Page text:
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Summary: A description and defense of the Old Testament’s laws on slavery; Jesus as the one who saves us from slavery to sin

Slavery

Last week, we looked at the letter to Philemon, a letter about a slave. So this week, I thought we’d look in more depth at slavery. See, you’ll often hear this attack on the bible: the bible’s for slavery, and it’s wrong on that. So why listen to anything the bible says? If it gets something obvious like slavery wrong, we definitely can’t trust it on harder questions. How do we respond to such an attack? Well we need to understand what the bible does and doesn’t say about slavery.

I want to look at slavery in two ways. First, to summarise the Old Testament laws on slavery, and second, to see that Jesus has saved us from slavery to sin.

But let me start with a joke. You might not know that one of the world’s oldest recorded jokes is about a slave. It goes like this; A man complains that the slave he has recently purchased has died. "By the gods,’ says the slave’s former owner (not a Christian, it seems) ,"By the gods", he says, "when he was with me, he never did any such thing."

First, then, a summary and defense of the Old Testament’s slavery laws.

There are a number of ways the Old Testament allowed Israelites to become slaves. They were allowed to sell themselves into slavery. It might be necessary if they were poor, hungry or in debt, Leviticus 25:39. ’If one of your countrymen becomes poor among you and sells himself to you, do not make him work as a slave. So people could sell themselves. But such slaves were to be treated well, like hired workers, not working him like you might want to work a slave.

Another way to become a slave was by being a thief - thieves had to pay back as much as five times what they stole, Exodus 22. And so verse 3 of that chapter, quote: "A thief must certainly make restitution, but if he has nothing, he must be sold to pay for his theft.". Another way to enter slavery might be through assault - for example, a man who strikes a pregnant woman could be heavily fined, the fine going to the woman’s family. Exodus 21:22. If men who are fighting hit a pregnant woman and she gives birth prematurely but there is no serious injury, the offender must be fined whatever the woman’s husband demands and the court allows. So if the fine is more than the man can pay, slavery may result. And other assaults were similar in terms of a fine, and so potential slavery.

Another way into slavery, is that someone might choose to sell their children as slaves - Exodus 21:7 If a man sells his daughter as a servant. Unfortunately it might be necessary for a father to do this instead of selling himself. For if he had other children, he could not leave them with no provider. A very sad situation, but it was allowed. Or you can also become a slave by being born one, as a child of a slave, or by being captured in war as a foreign enemy of Israel.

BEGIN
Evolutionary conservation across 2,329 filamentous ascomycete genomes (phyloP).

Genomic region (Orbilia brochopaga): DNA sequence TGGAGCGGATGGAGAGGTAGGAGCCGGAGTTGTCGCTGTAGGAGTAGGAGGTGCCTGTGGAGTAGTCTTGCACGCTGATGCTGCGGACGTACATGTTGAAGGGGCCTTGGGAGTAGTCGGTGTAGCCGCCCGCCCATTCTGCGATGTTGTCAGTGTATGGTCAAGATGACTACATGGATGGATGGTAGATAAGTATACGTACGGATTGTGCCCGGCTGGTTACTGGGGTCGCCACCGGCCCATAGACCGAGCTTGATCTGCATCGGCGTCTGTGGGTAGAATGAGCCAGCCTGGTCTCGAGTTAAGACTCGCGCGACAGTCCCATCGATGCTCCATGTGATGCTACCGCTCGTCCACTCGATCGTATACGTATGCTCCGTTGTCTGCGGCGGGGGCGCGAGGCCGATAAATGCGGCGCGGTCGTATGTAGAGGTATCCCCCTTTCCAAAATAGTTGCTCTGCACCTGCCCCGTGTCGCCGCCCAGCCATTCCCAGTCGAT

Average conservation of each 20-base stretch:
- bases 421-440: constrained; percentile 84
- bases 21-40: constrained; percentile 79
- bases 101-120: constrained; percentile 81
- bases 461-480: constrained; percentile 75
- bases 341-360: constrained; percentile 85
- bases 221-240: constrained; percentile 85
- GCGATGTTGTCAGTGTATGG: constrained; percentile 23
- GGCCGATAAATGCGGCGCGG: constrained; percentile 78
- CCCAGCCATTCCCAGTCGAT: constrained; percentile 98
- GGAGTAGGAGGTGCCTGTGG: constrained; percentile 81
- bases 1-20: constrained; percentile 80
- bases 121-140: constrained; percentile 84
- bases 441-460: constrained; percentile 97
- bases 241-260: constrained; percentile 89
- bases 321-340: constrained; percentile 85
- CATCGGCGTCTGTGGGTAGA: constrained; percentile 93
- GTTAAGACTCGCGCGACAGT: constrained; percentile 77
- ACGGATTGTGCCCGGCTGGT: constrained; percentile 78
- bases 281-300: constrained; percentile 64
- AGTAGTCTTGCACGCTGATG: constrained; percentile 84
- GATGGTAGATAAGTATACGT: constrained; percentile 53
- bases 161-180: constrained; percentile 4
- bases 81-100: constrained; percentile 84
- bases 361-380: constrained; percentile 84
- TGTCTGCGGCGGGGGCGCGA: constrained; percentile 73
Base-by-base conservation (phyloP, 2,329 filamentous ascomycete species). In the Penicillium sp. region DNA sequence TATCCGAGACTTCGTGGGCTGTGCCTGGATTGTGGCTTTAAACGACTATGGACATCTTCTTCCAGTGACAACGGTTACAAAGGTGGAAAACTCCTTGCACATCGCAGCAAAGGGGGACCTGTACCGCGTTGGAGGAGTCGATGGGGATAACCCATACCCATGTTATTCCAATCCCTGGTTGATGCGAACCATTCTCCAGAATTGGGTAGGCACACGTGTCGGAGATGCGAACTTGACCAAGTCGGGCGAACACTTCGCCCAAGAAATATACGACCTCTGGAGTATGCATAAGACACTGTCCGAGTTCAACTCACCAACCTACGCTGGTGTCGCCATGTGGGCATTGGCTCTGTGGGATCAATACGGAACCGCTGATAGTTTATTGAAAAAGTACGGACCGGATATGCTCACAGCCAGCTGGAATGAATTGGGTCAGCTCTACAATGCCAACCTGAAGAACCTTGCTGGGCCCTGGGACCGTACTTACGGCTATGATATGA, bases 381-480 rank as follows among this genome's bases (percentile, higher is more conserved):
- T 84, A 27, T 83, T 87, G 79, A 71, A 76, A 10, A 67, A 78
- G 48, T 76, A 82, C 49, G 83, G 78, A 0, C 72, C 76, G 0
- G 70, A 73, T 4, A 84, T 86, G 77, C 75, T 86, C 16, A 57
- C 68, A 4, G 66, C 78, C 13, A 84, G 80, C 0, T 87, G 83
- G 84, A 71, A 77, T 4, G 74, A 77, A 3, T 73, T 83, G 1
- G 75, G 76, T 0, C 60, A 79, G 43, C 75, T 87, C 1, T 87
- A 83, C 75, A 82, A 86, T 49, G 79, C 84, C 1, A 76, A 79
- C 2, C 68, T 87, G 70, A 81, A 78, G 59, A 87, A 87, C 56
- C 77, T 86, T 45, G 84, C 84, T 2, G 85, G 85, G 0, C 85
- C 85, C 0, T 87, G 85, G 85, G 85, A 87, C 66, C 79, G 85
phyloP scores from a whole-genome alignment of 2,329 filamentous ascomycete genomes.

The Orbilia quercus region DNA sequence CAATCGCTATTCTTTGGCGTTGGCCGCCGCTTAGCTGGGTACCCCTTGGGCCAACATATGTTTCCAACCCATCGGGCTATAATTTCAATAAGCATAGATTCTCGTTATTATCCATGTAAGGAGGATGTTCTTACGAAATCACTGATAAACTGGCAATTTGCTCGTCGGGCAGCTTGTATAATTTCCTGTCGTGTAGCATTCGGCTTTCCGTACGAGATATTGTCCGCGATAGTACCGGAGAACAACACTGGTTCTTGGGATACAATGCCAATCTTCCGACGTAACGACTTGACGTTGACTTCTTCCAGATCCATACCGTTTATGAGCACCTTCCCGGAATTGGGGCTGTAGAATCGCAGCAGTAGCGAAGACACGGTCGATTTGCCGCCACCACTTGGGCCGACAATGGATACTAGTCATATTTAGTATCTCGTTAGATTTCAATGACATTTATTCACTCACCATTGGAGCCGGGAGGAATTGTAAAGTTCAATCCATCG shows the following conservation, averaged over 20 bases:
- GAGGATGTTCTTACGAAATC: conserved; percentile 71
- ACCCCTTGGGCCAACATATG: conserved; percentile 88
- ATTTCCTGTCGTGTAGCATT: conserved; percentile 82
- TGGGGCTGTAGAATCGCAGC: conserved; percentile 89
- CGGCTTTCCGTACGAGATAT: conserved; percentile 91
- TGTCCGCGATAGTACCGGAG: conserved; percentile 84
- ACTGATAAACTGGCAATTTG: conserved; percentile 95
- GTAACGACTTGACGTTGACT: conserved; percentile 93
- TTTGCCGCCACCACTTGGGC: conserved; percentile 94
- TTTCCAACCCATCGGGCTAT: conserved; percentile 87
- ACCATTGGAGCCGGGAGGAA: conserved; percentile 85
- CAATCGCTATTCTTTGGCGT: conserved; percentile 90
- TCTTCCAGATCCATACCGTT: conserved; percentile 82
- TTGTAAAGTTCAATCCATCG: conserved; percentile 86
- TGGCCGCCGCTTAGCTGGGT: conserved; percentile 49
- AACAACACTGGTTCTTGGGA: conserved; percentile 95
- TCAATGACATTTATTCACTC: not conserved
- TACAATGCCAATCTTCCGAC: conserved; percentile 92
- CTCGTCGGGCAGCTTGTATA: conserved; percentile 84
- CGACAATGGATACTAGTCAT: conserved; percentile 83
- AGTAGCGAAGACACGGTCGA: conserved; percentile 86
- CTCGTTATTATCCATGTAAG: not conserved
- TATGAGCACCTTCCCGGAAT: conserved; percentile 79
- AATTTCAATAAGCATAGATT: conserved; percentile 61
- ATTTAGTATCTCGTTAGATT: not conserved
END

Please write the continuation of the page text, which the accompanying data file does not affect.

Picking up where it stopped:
Notice however, there were some ways of becoming slaves that the bible forbids. Exodus 21:16 is against kidnapping people into slavery: 16 "Anyone who kidnaps another and either sells him or still has him when he is caught must be put to death. Whatever you think of the death penalty, the Old Testament is very much against kidnapping slaves, very much against, for example the African slave trade of 3 centuries ago.

Nevertheless, there were a number of acceptable ways people might become slaves.

So how were slaves to be freed in the Old Testament?

Hebrew slaves served up to six years to pay back their debts. After the 6 years they had to be set free, and given sufficient assets to make a new start. Deuteronomy 15:12 And when you release him, do not send him away empty-handed. 14 Supply him liberally. This did not apply to women who when they were sold as slaves, were expected to remain with their husbands. So if she married a freeman, she stayed with him. If he divorced her, she was then no longer a slave, Exodus 21:8 If she does not please the master who has selected her for himself, he must let her be redeemed. So that’s one route to freedom. On the other hand, if she married a slave, her husband could choose to stay with her, both as slaves, until the year of Jubilee. At that point, the whole family would be freed. Leviticus 25:40 he is to work for you until the Year of Jubilee. 41 Then he and his children are to be released, and he will go back to his own clan and to the property of his forefathers. I take it the wife leaves at that point as well.

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